1
$\begingroup$

The blog here says

On the other hand, several rogue experiments refuse to conform to the standard 3-flavor picture. The most severe anomaly is the appearance of electron neutrinos in a muon neutrino beam observed by the LSND and MiniBooNE experiments.

Within the $3$-flavour mixing and $3$-flavour neutrino oscillation scenario, why is it unlikely to observe $\nu_\mu\to \nu_e$ oscillation in short baseline ($L\leq 1$km) experiments?

In the standard 3-flavour mixing $$P(\nu_\mu\to\nu_e)=s^2_{23}\sin^2 2\theta_{13}\sin^2\Big(\frac{\Delta m^2_{31}L}{4E}\Big)$$

Why should $\nu_\mu\to \nu_e$ oscillations be expected to be unobservable in short baseline experiments?

$\endgroup$
  • 1
    $\begingroup$ Did you plug in the standard measured values to get the standard expectation? $\endgroup$ – Cosmas Zachos Dec 17 '18 at 14:41
5
$\begingroup$

Plugging in the implicit factor of $\hbar c$ and some conversion factors allows you to express the oscillation formula in units which are easier to calculate with:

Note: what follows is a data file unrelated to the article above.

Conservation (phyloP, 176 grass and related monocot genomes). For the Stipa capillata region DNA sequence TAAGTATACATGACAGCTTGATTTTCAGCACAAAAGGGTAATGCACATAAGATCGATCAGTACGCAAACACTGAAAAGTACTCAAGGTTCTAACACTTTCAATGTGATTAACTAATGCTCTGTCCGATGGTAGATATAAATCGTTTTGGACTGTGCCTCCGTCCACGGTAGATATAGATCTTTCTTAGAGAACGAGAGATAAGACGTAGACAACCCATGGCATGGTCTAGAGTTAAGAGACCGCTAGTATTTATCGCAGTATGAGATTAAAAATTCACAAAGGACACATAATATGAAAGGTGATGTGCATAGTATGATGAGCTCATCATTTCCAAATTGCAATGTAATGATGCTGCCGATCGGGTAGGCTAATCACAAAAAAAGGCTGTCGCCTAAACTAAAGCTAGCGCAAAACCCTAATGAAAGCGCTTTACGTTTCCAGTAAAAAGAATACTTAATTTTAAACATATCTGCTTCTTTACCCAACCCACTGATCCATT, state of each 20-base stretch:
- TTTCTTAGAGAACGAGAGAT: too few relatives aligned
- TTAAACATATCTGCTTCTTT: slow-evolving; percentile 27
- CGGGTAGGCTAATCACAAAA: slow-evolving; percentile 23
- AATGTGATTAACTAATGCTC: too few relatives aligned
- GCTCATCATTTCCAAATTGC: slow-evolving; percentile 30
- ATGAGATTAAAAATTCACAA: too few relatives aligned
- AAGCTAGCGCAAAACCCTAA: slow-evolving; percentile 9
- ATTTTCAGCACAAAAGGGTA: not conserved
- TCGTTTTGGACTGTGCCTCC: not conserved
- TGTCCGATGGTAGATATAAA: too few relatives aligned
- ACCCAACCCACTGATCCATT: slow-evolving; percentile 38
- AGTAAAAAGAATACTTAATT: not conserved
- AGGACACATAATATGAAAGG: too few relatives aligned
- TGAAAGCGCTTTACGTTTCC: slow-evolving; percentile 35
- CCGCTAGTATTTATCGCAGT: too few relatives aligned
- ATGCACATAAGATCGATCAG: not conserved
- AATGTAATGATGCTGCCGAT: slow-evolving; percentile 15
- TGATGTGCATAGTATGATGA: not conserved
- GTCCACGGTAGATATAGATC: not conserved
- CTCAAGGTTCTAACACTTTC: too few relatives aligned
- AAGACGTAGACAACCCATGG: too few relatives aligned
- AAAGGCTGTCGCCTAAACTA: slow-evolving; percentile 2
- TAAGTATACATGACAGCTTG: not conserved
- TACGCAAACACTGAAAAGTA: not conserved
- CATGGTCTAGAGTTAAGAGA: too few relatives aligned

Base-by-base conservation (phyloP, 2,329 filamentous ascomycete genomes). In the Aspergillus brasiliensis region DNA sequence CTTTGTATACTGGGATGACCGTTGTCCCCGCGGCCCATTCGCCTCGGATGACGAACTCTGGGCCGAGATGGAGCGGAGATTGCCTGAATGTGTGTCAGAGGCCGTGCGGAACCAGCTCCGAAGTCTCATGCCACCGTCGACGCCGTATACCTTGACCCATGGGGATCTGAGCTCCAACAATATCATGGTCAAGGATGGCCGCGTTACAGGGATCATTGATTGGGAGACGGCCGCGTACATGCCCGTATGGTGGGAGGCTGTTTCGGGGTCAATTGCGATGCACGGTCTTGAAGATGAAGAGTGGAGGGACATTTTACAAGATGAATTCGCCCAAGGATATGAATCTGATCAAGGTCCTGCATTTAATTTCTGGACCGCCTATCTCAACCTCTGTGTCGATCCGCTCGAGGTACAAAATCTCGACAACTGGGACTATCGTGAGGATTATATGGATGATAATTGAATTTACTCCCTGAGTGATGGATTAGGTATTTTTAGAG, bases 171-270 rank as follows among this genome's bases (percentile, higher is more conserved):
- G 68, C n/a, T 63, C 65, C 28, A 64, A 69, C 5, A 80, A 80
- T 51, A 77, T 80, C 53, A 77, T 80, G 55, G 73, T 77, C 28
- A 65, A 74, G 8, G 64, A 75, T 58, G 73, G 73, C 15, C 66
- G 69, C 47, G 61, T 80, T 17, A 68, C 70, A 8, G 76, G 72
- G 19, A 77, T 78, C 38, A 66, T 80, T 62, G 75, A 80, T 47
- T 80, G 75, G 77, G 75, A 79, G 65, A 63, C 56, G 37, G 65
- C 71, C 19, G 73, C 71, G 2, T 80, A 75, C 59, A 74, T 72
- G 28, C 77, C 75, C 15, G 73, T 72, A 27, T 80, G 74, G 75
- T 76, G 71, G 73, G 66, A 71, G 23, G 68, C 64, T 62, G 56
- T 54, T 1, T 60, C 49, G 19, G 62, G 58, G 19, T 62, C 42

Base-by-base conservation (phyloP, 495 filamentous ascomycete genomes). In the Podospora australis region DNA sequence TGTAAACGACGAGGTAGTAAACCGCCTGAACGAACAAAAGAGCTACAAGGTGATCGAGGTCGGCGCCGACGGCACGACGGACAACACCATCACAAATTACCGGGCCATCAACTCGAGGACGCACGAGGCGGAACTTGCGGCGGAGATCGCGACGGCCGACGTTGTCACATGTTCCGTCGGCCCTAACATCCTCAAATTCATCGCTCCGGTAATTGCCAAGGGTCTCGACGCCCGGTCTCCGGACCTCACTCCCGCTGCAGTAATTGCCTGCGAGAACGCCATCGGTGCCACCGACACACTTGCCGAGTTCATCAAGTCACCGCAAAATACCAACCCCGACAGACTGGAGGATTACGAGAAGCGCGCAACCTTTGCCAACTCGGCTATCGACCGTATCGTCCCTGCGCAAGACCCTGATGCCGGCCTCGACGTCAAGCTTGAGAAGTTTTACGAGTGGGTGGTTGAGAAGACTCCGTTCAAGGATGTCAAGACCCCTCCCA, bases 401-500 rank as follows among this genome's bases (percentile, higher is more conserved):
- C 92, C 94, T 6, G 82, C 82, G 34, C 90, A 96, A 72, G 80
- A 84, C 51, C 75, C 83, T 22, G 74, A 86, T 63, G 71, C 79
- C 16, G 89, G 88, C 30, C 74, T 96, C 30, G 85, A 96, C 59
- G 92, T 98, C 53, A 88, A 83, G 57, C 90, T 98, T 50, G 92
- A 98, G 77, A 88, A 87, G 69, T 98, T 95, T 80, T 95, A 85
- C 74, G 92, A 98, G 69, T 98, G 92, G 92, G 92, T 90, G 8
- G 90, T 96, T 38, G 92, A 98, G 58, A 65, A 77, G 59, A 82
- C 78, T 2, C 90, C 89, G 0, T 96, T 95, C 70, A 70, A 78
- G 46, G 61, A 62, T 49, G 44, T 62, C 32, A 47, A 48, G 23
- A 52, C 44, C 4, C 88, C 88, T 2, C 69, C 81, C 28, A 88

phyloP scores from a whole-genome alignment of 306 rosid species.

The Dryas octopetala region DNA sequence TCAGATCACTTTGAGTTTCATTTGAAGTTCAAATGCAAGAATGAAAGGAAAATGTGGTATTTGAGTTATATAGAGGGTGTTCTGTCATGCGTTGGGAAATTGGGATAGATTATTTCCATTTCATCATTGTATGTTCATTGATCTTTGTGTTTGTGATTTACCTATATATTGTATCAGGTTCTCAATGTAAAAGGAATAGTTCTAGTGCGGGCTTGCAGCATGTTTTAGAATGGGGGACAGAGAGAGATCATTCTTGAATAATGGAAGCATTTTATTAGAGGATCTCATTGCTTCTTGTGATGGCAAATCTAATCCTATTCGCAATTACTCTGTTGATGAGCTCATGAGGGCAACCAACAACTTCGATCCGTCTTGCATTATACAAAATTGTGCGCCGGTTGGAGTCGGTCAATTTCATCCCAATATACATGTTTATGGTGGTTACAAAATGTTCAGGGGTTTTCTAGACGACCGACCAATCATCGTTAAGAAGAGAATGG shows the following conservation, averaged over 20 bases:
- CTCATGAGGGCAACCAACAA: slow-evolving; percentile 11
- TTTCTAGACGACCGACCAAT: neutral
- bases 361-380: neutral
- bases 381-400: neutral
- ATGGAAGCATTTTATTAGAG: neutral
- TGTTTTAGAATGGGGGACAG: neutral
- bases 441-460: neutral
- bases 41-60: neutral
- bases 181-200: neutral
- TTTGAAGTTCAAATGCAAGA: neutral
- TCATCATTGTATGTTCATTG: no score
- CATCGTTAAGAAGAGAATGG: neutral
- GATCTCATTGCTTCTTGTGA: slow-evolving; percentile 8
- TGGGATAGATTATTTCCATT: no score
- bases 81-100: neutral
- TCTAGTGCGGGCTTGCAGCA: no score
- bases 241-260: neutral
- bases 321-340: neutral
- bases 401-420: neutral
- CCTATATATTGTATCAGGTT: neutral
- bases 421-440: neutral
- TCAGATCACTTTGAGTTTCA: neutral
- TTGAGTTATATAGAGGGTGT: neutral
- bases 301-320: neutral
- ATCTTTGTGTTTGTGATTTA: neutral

$$P(\nu_\mu \rightarrow \nu_e) = \sin^2(\theta_{23})\sin^2(2\theta_{13})\sin^2\left(1.27 \frac{\Delta m_{31}^2}{[\mathrm{eV}^2]} \frac{L}{E} \frac{\mathrm{[km]}}{\mathrm{[GeV]}}\right)$$

The values of the mixing parameters and mass differences squared are approximately:

$$\sin^2(\theta_{23}) \approx 0.4$$ $$\sin^2(2\theta_{13}) \approx 0.08$$ $$\Delta m_{31}^2 \approx 0.002~\mathrm{eV}^2$$.

For Miniboone the distance of the detector from the target is approximately ~1 km and the energy of the neutrinos from the beam are of order 1 GeV. Plugging these in you get a value for the oscillation probability of approximately:

$$P(\nu_\mu \rightarrow \nu_e) \approx 10^{-7}$$

Since they observe ~100s of events, the probability of observing a $\nu_e$ due to neutrino oscillation is extremely unlikely.

Note that these detectors do expect to see some number of electron neutrino events coming from other sources. In Figure 1 from their recent paper here you can see that they do expect a non negligible number of electron neutrino events from kaon and muon decays, but the anomoly referred to in the blog is that they see more of these events than they expect.

$\endgroup$
  • $\begingroup$ Thanks! I was looking for exactly this answer. I fixed a typo in your formula. @user545424 $\endgroup$ – SRS Dec 20 '18 at 10:57

Your Answer

By clicking “Post Your Answer”, you agree to our terms of service, privacy policy and cookie policy

Not the answer you're looking for? Browse other questions tagged or ask your own question.